“Bring it on, baby!” Crunch owner Dolgon welcomes conversation with fans about new proof of vaccination policy

Syracuse Crunch

If fans want to watch Syracuse Crunch games in person this season, the Crunch will require them, along with employees and game-night staff to prove their vaccinated against COVID-19. 

This decision comes one day before Syracuse Crunch Owner Howard Dolgon is set to host a virtual town hall with fans. If fans are upset with this decision on showing proof of vaccination, Howard has something to say, “Bring it on, baby.” 

Facing an angry crowd is nothing new for the longtime owner. Howard remembers when Syracuse had their worst season ever. The Crunch won just 18 games in the 1998-99 season and when hosting an in-person town hall then, Dolgon described it as walking to his execution. 

“You have to take the good with the bad and the bitter with the sweet,” Dolgon said about addressing the fans Wednesday night. 

The difference between facing them after a record-setting losing season and this decision that was made Tuesday, is he actually has the fan’s health in mind.  

“After extensive discussions with Onondaga County, medical professionals at Upstate University Hospital and our partners at the Tampa Bay Lightning, we believe the decision to require full COVID-19 vaccination for entry into the Upstate Medical University Arena will provide the safest possible environment for our team, staff and fans,” Dolgon said in a written statement earlier Tuesday. 

The organization has already received complaints from fans who believe they are being told to do with their body. Dolgon believes they are not doing so. He says they are following the science. On the flip side, there have also been sponsors who support this decision.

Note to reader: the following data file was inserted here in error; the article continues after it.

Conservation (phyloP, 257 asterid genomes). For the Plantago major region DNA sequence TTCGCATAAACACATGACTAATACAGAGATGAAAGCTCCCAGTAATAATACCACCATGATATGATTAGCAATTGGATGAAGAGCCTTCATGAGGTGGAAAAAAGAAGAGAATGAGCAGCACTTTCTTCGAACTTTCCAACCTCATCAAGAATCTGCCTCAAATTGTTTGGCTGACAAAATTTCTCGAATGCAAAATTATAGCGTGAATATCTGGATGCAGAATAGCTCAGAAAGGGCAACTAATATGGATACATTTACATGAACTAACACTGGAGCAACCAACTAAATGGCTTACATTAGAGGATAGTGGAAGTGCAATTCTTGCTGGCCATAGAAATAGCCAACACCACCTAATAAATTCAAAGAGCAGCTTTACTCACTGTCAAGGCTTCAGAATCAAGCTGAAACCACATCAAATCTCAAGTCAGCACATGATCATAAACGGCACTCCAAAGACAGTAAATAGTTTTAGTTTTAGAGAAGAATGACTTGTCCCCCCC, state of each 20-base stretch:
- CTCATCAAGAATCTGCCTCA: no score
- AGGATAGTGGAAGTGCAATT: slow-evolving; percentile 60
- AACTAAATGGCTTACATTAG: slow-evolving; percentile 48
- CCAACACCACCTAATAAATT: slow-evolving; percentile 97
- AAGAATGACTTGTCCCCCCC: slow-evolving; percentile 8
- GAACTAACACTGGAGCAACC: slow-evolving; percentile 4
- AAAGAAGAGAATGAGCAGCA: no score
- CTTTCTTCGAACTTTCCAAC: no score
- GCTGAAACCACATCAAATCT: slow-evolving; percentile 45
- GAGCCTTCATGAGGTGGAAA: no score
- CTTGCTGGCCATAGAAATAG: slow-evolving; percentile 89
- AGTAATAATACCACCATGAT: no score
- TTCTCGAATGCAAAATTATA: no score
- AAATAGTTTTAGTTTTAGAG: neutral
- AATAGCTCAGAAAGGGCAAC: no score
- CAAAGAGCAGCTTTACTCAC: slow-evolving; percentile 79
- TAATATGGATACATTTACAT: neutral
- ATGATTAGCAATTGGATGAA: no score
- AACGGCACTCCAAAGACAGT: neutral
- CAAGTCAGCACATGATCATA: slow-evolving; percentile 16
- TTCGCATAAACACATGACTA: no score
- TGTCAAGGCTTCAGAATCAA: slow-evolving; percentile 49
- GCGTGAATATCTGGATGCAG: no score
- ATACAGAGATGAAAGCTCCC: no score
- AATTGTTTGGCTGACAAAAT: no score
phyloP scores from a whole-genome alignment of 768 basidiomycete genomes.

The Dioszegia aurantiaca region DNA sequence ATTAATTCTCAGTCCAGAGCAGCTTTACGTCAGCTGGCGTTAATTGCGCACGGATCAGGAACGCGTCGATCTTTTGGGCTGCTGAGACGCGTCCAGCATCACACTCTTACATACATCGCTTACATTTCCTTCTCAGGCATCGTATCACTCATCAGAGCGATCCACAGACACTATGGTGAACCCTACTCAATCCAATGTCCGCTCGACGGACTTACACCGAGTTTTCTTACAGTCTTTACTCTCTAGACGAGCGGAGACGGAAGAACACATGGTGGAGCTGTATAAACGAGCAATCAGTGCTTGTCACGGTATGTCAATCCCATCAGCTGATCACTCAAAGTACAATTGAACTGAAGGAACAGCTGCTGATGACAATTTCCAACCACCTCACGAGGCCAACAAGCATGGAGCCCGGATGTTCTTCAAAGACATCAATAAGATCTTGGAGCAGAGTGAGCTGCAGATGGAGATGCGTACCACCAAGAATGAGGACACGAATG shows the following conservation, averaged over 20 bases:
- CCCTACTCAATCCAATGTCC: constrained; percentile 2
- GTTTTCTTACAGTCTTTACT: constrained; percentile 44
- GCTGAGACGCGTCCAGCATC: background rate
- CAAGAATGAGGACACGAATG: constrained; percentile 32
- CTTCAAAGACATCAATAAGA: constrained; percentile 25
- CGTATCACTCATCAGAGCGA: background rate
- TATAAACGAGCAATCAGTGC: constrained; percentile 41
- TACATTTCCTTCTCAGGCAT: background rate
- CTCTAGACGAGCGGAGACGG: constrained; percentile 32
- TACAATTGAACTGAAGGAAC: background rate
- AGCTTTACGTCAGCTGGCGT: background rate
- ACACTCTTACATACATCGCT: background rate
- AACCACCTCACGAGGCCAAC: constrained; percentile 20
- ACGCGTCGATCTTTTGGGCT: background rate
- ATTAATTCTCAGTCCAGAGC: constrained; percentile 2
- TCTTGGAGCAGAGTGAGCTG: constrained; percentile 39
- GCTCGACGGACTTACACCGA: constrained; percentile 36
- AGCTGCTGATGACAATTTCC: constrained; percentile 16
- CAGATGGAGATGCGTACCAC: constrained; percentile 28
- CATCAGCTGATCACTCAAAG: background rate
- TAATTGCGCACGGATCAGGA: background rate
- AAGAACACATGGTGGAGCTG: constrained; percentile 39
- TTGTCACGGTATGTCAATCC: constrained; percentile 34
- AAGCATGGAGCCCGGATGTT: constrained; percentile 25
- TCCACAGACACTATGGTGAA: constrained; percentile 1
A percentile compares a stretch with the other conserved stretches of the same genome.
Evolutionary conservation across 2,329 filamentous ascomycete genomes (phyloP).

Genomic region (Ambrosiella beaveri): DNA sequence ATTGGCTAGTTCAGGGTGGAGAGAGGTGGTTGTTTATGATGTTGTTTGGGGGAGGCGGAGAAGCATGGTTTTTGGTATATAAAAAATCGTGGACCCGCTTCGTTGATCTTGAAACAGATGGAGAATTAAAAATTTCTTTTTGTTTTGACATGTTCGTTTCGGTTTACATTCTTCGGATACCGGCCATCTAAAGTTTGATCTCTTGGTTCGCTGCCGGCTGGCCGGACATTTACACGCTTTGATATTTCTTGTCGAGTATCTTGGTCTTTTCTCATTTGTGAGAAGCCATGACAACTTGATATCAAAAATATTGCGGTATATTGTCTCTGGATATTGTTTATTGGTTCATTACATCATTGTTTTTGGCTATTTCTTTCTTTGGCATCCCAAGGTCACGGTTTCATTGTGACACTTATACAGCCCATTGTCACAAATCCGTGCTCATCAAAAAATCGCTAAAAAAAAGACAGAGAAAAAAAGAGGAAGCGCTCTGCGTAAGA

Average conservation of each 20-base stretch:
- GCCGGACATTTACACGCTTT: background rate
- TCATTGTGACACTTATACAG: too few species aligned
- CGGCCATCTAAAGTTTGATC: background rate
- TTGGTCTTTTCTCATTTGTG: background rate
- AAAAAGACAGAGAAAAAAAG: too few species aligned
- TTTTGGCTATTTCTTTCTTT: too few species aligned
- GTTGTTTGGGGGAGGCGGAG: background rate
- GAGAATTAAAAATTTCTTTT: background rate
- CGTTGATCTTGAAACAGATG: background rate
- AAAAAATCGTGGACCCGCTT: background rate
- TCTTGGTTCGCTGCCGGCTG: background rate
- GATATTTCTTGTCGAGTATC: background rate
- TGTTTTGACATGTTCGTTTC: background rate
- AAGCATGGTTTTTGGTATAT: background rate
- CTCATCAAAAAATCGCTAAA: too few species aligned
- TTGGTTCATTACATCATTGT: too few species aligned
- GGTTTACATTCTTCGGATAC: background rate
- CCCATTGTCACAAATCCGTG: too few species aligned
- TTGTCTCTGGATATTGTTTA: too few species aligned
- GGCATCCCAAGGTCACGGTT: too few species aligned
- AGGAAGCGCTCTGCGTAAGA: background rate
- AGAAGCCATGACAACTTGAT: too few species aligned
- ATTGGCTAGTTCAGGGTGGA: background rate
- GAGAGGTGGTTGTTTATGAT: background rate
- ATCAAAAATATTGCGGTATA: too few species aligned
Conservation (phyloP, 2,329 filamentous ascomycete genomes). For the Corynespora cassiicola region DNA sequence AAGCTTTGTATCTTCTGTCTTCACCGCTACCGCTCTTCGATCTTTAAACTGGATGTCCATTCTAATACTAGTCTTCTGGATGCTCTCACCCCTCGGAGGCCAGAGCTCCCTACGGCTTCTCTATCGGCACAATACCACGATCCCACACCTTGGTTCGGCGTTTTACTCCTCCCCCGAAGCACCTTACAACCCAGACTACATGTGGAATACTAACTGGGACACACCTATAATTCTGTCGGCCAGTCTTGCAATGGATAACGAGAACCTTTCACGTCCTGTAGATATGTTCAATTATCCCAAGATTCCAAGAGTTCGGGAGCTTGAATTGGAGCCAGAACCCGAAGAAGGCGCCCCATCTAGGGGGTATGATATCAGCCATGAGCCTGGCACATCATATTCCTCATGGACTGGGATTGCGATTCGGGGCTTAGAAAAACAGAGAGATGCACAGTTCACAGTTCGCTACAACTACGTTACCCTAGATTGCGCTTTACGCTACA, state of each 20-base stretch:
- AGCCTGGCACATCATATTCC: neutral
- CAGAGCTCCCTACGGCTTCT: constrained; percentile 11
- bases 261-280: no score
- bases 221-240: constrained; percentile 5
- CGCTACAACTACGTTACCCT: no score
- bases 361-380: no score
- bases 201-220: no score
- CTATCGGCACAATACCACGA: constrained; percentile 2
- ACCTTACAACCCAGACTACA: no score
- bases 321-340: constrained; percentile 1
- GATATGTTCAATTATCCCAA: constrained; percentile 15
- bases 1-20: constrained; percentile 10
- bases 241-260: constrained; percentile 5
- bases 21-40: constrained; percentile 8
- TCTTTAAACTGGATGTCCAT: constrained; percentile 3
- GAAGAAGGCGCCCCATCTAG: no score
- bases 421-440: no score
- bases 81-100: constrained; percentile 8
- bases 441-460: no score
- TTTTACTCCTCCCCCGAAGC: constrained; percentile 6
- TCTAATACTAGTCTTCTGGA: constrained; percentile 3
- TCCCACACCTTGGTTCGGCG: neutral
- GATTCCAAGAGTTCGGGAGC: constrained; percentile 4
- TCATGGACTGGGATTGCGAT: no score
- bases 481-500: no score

It has become the perfect dichotomy of how this issue has been battled in this country. Which is something Dolgon and the Crunch have become used to when making decisions that affect the fanbase. 

“In this business you are always going to alienate somebody. So, we don’t make a decision based on (alienating anyone). We base a decision on what is going to be the best for the majority of our fans and our community,” Dolgon said. 

A person is considered fully vaccinated two weeks after the completion of a two-shot series or two weeks following a single-dose vaccine. Those unvaccinated in Onondaga County can schedule a vaccination appointment at https://covid19.ongov.net/vaccine/

“The decision by the Syracuse Crunch to require vaccinations is another example of a business doing what they feel is best for their organization, while also keeping in mind public health. I support their right, and the rights of all of our local businesses, to make these decisions,” Onondaga County Executive Ryan McMahon said. “I also continue to encourage those who aren’t vaccinated to speak with their medical provider and look forward to seeing folks at a game this season!” 

Staff and visitors will also be required to wear a mask while inside the Upstate Medical University Arena, which lines up with the county’s policy. 

When asked if he worries about the loss of games or postseason play if other teams do not adopt similar policies, Dolgon says he always worries about those things in this climate but believes a season can be completed after seeing it done in Tampa Bay during the playoffs. 

Syracuse is currently one of five organizations who have taken on a proof of vaccination policy. Stockton is the only other American franchise with Abbotsford, Toronto and Manitoba requiring fans to show proof. 

Additional information about the team’s COVID-19 policies can be found at www.syracusecrunch.com/covidfaqs. This page will be updated as more information becomes available. 

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